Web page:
William Eggleston

William Eggleston Headshot

William Eggleston (b. 1939) assumes a neutral gaze and creates his art from commonplace subjects. Ranging from a farmer’s muddy Ford truck, a red ceiling in a friend’s house, the contents of his own refrigerator. In his work, Eggleston photographs “democratically”–literally photographing the world around him. So, his large-format prints monumentalize everyday subjects, everything is equally important; every detail deserves attention.

Eggleston was a native Southerner, raised on a cotton plantation in the Mississippi Delta. Consequently, Eggleston has created a singular portrait of his native South since the late 1960s. After discovering photography in the early 1960s, he abandoned a traditional education and instead learned from photographically illustrated books. At this point, he was looking at work by Walker Evans, Henri Cartier-Bresson, and Robert Frank.

Although he began his career making black-and-white images, he soon abandoned them to experiment with colour technology to record experiences in more sensual and accurate terms. However, this was at a time when colour photography was largely confined to commercial advertising. So, In 1976 with the support of John Szarkowski, the influential photography historian, critic, and curator, Eggleston mounted “Color Photographs”. Which is a now-famous exhibition of his work at the Museum of Modern Art, New York. William Eggleston’s Guide, in which Szarkowski called Eggleston’s photographs “perfect,” accompanied this groundbreaking one-person show that established his reputation as a pioneer of color photography. His subjects were mundane, everyday, often trivial, so that the real subject was seen to be color itself. These images helped establish Eggleston as one of the first non-commercial photographers working in color and inspired a new generation of photographers, as well as filmmakers.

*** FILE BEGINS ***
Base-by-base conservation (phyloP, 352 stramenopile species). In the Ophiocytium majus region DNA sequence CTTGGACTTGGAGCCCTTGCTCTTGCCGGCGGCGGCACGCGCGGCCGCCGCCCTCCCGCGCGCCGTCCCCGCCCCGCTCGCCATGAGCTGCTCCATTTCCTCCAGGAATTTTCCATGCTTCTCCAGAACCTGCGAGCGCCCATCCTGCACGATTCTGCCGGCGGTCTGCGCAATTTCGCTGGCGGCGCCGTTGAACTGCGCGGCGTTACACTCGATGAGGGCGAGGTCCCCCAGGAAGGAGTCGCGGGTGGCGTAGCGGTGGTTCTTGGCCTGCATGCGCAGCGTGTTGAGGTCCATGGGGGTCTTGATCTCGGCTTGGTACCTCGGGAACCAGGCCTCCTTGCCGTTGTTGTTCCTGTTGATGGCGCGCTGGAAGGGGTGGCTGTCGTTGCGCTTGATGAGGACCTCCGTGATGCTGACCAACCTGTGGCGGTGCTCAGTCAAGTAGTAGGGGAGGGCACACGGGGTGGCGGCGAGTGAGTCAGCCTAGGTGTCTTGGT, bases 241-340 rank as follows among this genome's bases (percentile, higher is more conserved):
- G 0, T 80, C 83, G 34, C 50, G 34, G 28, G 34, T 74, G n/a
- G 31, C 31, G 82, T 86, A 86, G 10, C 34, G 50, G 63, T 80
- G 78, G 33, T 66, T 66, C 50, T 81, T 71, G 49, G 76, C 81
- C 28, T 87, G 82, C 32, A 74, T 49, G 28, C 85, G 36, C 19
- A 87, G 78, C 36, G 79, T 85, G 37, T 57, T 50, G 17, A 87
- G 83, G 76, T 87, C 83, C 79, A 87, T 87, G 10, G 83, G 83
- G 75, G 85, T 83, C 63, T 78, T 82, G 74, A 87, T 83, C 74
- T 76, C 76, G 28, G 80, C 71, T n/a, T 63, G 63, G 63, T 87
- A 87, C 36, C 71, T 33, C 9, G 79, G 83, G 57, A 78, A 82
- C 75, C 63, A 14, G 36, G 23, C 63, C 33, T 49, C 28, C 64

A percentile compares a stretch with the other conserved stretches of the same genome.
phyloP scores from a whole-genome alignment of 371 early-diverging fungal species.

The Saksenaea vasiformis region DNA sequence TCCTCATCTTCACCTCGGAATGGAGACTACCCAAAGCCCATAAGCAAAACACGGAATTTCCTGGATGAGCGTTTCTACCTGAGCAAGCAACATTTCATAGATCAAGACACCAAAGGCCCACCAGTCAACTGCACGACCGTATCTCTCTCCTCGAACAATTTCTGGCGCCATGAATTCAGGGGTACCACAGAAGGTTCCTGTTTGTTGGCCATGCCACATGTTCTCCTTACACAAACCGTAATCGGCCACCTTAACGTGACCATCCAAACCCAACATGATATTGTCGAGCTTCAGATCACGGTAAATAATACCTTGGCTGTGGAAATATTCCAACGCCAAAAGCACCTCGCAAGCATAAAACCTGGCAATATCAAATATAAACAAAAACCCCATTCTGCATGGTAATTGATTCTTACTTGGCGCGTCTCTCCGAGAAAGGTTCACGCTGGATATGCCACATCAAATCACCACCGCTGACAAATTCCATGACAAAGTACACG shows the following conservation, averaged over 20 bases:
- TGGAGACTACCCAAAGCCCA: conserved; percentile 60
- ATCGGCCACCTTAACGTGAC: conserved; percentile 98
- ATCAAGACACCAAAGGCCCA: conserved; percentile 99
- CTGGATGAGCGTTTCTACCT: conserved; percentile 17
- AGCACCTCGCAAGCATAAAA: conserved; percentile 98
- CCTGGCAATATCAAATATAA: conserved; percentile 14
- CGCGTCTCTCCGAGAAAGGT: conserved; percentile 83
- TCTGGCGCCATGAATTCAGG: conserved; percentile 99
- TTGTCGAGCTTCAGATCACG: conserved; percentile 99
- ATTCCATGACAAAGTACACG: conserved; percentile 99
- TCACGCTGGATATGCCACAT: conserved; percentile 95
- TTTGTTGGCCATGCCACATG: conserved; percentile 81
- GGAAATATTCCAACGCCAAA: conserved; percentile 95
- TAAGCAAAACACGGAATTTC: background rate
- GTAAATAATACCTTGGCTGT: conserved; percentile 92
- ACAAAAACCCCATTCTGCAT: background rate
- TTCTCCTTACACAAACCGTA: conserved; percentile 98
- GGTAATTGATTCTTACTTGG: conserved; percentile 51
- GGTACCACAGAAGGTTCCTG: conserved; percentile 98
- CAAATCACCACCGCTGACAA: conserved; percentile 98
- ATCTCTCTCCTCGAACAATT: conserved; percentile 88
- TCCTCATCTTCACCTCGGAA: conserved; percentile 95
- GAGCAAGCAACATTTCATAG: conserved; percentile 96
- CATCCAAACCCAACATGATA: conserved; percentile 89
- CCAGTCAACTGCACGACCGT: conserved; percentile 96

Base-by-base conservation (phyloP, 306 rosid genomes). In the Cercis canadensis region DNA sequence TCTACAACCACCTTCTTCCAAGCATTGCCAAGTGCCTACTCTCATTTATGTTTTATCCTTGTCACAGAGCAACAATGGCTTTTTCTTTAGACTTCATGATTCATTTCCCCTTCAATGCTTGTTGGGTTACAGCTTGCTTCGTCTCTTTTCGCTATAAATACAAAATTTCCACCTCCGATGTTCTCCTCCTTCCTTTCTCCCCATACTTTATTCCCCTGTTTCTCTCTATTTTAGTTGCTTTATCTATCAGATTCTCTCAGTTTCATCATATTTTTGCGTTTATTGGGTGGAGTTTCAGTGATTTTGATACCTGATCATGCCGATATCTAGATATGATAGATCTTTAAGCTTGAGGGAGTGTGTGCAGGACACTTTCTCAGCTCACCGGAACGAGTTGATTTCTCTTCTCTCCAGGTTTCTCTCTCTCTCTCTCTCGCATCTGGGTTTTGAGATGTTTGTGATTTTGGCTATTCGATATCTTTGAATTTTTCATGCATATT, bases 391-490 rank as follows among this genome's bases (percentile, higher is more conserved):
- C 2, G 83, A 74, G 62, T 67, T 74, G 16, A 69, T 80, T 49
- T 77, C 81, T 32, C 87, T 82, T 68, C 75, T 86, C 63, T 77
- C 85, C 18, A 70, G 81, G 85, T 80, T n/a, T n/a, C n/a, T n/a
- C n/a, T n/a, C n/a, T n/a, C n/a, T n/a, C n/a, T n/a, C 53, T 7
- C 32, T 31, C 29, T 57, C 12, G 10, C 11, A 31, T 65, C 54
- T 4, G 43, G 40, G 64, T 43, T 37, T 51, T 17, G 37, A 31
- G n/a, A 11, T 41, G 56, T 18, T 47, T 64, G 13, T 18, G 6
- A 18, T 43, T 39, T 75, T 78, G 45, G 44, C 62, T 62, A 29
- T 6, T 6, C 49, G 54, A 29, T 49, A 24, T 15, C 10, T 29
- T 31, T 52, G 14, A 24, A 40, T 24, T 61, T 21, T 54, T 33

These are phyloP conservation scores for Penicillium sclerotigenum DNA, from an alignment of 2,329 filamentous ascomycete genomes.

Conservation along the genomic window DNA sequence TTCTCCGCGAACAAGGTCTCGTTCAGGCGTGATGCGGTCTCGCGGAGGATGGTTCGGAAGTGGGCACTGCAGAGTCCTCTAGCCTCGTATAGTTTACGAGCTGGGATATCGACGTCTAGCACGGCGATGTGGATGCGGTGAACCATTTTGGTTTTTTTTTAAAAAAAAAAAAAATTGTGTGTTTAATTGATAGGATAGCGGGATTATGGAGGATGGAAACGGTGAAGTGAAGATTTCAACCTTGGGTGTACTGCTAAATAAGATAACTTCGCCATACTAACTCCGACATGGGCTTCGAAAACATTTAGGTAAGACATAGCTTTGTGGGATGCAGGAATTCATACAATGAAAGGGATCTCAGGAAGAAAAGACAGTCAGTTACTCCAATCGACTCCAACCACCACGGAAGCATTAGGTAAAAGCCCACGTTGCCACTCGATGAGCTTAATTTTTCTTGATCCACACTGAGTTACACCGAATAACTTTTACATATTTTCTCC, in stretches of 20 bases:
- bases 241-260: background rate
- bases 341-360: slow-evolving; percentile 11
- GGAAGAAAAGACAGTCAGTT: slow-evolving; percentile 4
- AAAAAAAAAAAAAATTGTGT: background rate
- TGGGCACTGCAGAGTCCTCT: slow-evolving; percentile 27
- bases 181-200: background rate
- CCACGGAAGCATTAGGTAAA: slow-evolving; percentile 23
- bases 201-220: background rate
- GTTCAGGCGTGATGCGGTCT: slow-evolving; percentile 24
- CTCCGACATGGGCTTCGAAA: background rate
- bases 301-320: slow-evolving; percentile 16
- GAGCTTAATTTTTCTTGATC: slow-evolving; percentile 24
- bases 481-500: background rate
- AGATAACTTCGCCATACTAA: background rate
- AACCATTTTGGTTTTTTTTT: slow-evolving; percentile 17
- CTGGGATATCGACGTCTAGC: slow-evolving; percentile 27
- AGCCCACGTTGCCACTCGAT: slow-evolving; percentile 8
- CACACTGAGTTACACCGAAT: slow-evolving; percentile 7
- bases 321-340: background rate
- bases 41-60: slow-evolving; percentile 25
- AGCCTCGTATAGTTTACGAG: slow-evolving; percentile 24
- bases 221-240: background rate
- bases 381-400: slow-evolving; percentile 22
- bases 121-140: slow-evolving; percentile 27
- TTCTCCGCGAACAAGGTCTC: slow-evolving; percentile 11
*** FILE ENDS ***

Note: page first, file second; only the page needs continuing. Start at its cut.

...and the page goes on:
Eggleston has published his work extensively. He continues to live and work in Memphis, and travels considerably for photographic projects.

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